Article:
University of Göttingen: Not yet silent spring: shifting sounds of birdsong

Natural sounds, and birdsong in particular, play a key role in building and maintaining our connection with nature. Birds have been declining due to changing land use and climate change. But how has this affected the dawn chorus around us? Has the loss of species also led to an impoverishment of the background birdsong in our landscapes? An international research team with participation from the University of Göttingen combined world-leading citizen science bird monitoring data with sound recordings of individual species in the wild to construct the soundscapes of more than 200,000 sites over the last 25 years. The study reveals that the sounds of spring are changing, with dawn choruses across North America and Europe becoming quieter and less varied. The research was published in Nature Communications.



Annual bird count data from the North American Breeding Bird Survey and Pan-European Common Bird Monitoring Scheme sites were combined with recordings for over 1000 species from Xeno Canto, an online database of birdcalls and songs, to reconstruct historical soundscapes. The acoustic characteristics of these soundscapes were then quantified using four indices designed to measure the distribution of acoustic energy across frequencies and time. These indices are driven by both the complexity and variety of the song across contributing species, and also quantify the diversity and intensity of each soundscape as a whole.



Researchers at the University of Göttingen’s Department of Conservation Biology work in close collaboration with Dachverband Deutscher Avifaunisten (DDA). They contribute analytical expertise to identify drivers of changing bird populations based on the millions of records about birds collected in Germany thanks to the DDA. The DDA, an alliance of ornithological associations in Germany representing 11,000 ornithologists and birdwatchers, runs nationwide citizen-science programs. This includes the Common Breeding Bird Survey, in which every year volunteers gather data about a hundred bird species across 1700 field sites between the North Sea coast and the Alps.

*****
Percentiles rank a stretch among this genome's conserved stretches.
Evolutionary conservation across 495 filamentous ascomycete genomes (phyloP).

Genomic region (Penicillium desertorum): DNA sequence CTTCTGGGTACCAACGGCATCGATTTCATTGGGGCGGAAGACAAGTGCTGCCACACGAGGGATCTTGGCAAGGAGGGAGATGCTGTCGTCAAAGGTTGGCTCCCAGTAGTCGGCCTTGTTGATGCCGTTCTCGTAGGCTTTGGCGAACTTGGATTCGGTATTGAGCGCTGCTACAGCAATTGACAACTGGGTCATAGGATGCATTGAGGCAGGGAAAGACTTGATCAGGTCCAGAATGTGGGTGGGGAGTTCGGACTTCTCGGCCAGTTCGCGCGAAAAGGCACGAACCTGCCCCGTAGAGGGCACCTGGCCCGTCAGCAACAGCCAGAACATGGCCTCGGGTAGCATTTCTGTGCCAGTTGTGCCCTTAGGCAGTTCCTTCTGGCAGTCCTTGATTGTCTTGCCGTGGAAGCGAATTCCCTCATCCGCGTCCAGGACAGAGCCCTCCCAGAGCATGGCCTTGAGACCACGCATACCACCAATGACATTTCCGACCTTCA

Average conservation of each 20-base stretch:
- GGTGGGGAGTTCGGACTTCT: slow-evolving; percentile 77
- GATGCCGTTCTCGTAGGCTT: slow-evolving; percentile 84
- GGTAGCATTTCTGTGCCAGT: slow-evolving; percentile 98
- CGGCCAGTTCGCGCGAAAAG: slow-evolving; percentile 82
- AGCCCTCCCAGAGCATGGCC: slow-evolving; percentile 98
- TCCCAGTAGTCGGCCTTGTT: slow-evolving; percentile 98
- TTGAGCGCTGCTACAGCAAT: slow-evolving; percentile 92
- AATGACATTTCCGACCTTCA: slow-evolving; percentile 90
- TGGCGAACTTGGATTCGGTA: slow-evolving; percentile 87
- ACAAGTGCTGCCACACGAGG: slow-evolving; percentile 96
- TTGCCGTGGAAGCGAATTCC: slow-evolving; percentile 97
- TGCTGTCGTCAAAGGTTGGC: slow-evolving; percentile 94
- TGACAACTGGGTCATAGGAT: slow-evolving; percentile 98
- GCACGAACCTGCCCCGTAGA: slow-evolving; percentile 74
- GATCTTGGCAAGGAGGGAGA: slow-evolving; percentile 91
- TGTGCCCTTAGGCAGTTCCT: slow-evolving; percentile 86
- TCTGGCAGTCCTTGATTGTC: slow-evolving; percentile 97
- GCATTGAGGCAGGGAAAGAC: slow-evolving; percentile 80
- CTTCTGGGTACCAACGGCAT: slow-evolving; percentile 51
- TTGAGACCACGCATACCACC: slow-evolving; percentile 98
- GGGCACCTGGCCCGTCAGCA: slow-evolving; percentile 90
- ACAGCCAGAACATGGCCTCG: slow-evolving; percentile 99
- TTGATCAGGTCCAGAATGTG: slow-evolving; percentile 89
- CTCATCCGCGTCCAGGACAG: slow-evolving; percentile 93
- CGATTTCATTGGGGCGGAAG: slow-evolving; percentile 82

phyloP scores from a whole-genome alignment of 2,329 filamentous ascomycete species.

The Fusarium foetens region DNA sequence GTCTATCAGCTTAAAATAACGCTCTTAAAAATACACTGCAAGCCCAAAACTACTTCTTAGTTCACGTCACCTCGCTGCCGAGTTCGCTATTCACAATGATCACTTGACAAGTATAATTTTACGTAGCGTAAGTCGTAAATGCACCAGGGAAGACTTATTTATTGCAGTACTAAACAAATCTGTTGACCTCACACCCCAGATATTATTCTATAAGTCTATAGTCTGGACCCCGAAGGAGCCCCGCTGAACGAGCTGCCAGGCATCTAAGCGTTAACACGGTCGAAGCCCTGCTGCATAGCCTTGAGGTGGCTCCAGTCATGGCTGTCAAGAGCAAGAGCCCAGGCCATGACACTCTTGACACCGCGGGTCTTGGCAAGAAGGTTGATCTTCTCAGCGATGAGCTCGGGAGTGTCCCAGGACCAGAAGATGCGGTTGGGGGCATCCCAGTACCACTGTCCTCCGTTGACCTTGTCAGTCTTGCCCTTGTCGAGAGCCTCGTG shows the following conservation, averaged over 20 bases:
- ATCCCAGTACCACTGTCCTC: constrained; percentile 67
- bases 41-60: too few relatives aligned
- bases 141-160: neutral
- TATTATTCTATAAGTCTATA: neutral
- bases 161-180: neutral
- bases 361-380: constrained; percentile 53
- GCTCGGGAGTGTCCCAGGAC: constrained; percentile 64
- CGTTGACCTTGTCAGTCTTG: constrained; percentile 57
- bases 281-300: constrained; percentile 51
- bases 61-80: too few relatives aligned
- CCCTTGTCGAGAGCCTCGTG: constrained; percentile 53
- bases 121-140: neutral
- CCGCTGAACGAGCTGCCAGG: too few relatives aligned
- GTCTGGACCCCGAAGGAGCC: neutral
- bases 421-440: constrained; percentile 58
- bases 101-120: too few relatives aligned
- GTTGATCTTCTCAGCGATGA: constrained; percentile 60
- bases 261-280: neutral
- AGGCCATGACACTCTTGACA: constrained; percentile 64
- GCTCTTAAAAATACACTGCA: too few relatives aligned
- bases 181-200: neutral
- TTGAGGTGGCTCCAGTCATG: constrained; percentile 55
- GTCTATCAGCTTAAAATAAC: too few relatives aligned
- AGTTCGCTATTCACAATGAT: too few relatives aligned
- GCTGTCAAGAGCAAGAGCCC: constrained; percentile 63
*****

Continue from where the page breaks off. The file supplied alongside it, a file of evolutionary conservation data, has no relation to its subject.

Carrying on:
Johannes Kamp, Head of the Conservation Biology Department at Göttingen University, explains: “The analysis suggests a widespread decline in the acoustic diversity and intensity of natural soundscapes across Europe, driven by changes in the composition of bird communities. In Germany, we have lost large populations of species with characteristic voices like the skylark and the lapwing, sounds which symbolize the joy of spring. Agricultural landscapes, in particular, have become much quieter.”



The researchers found that sites that have experienced greater declines in either total abundance and/or species richness also show greater declines in acoustic diversity and intensity. In addition, there are other factors at play, such as the initial structure of the bird community, or how the call and song characteristics of each species complement each other. The benefits of contact with nature and species-rich landscapes are well known. They include improved physical health and psychological well-being. “We have to stop the decline of bird populations. Expectations have shifted and today’s depleted soundscapes are already perceived as normal among the younger generation. We cannot allow a further deterioration without risking negative effects on public health,” says Sven Trautmann, coordinator of the monitoring of common birds at DDA.

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